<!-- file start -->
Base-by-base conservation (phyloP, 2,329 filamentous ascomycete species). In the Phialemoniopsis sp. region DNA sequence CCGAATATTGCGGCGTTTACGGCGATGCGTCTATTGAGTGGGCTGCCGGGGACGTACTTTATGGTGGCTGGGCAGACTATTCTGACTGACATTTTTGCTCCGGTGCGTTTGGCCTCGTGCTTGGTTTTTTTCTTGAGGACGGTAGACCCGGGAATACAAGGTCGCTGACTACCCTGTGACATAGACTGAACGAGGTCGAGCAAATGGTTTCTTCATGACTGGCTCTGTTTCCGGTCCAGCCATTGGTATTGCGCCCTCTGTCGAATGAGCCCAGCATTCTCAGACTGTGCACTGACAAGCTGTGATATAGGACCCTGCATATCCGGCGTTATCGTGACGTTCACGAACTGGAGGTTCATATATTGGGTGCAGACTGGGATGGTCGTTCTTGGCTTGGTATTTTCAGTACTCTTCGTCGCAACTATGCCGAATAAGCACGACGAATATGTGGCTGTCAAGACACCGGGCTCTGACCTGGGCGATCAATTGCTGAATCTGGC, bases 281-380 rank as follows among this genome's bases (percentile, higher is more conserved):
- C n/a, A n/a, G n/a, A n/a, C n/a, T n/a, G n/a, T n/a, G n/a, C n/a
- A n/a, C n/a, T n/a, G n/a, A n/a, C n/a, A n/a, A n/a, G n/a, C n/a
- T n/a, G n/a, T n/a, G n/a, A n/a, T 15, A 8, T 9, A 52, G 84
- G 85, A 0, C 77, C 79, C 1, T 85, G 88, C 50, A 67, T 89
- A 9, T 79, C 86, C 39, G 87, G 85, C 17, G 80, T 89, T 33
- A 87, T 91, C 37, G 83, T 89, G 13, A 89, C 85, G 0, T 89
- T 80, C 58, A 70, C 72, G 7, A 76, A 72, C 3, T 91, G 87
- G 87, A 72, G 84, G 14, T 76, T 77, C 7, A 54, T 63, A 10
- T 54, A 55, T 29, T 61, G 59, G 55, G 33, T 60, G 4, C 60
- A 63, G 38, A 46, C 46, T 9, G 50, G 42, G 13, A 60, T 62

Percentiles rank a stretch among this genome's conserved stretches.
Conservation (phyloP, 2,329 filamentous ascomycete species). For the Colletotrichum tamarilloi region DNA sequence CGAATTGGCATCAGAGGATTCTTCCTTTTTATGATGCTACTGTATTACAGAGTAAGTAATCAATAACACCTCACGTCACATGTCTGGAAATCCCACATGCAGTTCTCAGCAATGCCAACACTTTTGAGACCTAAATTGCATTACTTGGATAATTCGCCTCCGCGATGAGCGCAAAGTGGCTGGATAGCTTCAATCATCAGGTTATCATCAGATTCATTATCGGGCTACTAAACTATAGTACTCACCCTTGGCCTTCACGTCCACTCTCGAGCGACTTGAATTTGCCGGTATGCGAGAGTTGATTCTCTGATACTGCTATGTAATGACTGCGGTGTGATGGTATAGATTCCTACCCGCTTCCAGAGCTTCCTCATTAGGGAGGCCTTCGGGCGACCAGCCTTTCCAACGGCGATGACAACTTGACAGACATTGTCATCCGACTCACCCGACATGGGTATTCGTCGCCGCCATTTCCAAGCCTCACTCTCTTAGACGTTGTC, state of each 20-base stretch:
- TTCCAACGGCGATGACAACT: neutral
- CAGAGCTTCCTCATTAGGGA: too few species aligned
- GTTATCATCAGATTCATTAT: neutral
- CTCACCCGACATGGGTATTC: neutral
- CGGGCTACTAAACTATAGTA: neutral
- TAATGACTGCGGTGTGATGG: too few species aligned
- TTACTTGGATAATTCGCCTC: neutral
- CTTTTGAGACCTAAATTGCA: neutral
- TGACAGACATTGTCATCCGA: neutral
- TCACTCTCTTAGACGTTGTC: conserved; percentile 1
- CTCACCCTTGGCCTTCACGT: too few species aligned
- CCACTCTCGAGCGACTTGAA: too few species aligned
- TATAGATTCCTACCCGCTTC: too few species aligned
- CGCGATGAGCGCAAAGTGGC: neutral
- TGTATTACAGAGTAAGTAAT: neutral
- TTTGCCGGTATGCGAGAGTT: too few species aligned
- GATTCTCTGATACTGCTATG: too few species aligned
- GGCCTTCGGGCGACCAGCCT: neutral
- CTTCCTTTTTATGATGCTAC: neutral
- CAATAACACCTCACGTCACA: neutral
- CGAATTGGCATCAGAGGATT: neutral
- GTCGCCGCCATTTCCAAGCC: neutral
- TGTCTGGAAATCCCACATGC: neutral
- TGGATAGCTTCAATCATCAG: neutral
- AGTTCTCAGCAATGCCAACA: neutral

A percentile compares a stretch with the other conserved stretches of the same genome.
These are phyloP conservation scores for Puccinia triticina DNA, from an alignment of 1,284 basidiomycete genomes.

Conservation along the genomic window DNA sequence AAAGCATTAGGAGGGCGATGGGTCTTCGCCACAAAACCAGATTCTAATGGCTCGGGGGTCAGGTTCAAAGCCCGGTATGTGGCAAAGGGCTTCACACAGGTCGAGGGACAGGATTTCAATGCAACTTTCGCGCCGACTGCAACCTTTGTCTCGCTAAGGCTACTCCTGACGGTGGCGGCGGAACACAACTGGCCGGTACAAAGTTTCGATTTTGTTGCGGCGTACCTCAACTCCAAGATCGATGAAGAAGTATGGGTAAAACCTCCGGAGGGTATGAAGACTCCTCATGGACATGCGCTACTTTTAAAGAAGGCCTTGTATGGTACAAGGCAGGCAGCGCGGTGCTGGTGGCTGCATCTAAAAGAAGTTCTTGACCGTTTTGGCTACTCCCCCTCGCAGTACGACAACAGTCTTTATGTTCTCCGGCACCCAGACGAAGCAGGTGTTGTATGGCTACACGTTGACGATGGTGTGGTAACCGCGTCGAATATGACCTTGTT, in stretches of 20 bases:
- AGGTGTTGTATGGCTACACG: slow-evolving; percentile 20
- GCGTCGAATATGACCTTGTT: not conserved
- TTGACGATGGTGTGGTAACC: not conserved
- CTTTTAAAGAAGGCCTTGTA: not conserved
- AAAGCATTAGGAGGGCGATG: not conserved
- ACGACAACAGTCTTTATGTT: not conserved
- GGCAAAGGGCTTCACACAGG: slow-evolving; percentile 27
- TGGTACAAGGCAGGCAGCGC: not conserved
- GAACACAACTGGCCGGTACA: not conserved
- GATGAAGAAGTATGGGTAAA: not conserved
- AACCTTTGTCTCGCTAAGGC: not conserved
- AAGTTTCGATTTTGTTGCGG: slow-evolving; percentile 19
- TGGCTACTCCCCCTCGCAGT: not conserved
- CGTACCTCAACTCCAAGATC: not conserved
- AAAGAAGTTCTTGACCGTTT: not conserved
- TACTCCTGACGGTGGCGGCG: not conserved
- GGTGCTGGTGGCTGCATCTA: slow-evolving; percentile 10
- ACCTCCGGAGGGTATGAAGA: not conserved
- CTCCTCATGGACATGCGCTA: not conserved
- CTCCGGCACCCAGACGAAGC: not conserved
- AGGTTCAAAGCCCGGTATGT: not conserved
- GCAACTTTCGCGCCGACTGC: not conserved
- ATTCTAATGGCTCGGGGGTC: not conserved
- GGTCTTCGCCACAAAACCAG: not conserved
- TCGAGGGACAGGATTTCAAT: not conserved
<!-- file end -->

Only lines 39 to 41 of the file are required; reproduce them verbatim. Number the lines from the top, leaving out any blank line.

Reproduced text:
A percentile compares a stretch with the other conserved stretches of the same genome.
These are phyloP conservation scores for Puccinia triticina DNA, from an alignment of 1,284 basidiomycete genomes.

Conservation along the genomic window DNA sequence AAAGCATTAGGAGGGCGATGGGTCTTCGCCACAAAACCAGATTCTAATGGCTCGGGGGTCAGGTTCAAAGCCCGGTATGTGGCAAAGGGCTTCACACAGGTCGAGGGACAGGATTTCAATGCAACTTTCGCGCCGACTGCAACCTTTGTCTCGCTAAGGCTACTCCTGACGGTGGCGGCGGAACACAACTGGCCGGTACAAAGTTTCGATTTTGTTGCGGCGTACCTCAACTCCAAGATCGATGAAGAAGTATGGGTAAAACCTCCGGAGGGTATGAAGACTCCTCATGGACATGCGCTACTTTTAAAGAAGGCCTTGTATGGTACAAGGCAGGCAGCGCGGTGCTGGTGGCTGCATCTAAAAGAAGTTCTTGACCGTTTTGGCTACTCCCCCTCGCAGTACGACAACAGTCTTTATGTTCTCCGGCACCCAGACGAAGCAGGTGTTGTATGGCTACACGTTGACGATGGTGTGGTAACCGCGTCGAATATGACCTTGTT, in stretches of 20 bases: